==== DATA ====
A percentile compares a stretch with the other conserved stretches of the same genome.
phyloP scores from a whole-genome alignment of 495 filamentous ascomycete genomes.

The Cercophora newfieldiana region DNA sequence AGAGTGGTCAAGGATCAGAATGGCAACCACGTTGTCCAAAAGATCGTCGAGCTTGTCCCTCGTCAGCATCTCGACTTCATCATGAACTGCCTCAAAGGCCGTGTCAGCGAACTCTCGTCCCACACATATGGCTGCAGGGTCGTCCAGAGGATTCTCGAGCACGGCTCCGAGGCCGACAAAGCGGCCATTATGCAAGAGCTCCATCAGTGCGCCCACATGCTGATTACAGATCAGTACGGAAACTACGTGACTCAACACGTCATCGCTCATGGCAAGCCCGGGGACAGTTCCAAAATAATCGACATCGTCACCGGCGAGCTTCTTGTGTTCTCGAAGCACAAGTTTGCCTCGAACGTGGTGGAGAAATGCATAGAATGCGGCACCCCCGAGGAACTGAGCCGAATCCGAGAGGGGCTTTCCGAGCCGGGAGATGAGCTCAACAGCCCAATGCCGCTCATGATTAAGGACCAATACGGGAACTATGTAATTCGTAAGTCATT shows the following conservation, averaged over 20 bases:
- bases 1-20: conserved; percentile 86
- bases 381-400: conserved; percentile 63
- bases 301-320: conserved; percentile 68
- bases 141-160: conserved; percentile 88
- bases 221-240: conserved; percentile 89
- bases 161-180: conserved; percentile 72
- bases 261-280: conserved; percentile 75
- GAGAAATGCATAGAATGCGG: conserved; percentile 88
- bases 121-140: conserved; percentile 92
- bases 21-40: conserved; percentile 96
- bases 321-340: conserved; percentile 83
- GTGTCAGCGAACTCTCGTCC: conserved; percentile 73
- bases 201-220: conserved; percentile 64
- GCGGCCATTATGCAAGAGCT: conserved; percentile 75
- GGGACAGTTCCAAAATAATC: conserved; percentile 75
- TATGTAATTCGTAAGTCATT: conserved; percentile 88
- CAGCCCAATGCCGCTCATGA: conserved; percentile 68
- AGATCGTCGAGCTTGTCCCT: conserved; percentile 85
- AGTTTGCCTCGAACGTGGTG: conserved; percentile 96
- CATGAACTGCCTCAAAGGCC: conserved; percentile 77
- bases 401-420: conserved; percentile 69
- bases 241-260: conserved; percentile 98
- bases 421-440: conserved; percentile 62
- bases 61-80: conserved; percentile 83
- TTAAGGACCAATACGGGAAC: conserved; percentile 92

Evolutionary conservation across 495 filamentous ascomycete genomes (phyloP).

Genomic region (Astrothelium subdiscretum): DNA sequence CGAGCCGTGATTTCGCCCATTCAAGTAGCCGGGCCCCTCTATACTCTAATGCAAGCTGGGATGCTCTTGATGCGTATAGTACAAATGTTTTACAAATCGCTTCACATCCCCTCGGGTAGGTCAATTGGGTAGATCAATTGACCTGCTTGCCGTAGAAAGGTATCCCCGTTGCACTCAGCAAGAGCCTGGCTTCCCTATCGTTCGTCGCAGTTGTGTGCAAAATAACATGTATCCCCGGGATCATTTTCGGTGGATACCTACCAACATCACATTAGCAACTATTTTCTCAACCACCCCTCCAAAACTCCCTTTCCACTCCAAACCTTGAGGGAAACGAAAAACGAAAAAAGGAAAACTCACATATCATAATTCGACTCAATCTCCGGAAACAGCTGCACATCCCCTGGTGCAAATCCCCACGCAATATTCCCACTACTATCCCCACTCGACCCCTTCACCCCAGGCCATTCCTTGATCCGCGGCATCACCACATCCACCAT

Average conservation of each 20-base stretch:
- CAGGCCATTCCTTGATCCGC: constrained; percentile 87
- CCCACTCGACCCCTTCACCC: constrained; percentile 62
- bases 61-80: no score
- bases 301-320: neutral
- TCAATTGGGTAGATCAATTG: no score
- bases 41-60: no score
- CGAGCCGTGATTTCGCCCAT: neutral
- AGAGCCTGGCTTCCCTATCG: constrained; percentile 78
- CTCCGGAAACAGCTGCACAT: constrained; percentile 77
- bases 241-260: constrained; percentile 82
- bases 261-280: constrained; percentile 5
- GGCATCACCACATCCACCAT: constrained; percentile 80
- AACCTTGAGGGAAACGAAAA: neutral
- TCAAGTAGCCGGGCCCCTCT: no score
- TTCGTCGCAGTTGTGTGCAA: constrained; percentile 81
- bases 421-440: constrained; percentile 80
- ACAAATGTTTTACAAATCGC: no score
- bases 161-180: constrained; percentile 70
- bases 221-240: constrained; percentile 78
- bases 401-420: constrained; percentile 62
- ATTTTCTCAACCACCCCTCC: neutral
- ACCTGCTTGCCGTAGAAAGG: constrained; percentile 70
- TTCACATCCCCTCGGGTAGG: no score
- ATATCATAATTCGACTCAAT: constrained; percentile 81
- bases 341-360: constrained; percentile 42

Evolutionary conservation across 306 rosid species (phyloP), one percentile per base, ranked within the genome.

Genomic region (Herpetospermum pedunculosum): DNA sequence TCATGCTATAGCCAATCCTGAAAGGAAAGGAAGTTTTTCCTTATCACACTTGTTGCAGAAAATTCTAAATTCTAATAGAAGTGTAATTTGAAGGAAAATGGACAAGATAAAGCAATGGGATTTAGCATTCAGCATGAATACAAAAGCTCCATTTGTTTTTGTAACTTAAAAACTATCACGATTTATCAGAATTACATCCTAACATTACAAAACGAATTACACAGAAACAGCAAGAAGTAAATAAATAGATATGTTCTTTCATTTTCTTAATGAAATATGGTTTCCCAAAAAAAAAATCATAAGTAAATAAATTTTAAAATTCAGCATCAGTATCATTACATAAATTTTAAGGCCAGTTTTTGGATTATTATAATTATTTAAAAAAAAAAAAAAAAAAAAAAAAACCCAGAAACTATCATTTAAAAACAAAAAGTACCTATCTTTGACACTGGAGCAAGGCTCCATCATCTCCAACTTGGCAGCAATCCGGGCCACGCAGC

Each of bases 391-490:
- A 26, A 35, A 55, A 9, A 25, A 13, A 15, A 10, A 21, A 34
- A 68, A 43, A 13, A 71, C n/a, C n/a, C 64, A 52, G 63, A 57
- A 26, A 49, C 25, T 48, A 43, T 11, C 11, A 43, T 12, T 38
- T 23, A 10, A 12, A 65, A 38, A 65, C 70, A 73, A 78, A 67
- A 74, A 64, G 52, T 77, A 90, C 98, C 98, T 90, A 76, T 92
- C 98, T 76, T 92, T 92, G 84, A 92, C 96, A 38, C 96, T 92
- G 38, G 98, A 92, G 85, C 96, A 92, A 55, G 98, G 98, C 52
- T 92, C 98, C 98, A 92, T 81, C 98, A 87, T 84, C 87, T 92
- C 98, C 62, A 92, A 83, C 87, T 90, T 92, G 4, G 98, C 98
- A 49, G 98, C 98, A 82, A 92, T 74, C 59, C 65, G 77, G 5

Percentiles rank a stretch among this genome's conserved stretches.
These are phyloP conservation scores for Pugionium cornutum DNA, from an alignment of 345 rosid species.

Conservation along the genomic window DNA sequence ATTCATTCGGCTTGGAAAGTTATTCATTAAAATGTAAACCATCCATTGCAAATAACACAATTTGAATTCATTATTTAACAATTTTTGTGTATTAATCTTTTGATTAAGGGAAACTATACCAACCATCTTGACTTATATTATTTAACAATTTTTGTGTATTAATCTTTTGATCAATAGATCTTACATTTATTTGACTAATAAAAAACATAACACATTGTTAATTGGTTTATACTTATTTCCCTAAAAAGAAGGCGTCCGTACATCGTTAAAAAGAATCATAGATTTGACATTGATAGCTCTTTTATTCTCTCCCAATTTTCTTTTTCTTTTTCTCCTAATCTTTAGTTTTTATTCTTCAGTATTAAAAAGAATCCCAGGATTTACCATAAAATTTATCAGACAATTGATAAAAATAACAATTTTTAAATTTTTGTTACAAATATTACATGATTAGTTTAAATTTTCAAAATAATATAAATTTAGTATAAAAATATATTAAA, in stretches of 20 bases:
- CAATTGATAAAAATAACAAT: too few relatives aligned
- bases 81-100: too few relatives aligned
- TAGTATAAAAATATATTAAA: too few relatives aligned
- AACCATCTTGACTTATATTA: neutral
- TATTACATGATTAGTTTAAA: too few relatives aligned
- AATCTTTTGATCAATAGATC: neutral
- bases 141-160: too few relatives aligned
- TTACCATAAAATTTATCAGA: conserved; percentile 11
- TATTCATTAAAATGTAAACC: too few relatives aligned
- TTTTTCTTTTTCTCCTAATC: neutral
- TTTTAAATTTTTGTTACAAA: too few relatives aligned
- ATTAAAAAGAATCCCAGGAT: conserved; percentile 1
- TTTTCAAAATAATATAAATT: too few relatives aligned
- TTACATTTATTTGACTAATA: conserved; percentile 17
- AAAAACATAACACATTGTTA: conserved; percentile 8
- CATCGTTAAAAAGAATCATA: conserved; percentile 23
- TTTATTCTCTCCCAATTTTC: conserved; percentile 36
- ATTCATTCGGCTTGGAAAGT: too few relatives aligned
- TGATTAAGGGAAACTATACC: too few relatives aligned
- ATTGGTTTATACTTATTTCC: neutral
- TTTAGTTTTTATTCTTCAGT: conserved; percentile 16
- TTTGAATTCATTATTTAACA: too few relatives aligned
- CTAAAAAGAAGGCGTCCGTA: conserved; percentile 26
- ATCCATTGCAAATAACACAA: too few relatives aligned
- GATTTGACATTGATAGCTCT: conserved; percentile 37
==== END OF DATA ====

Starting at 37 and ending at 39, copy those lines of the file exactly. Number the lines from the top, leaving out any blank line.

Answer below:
- bases 41-60: no score
- CGAGCCGTGATTTCGCCCAT: neutral
- AGAGCCTGGCTTCCCTATCG: constrained; percentile 78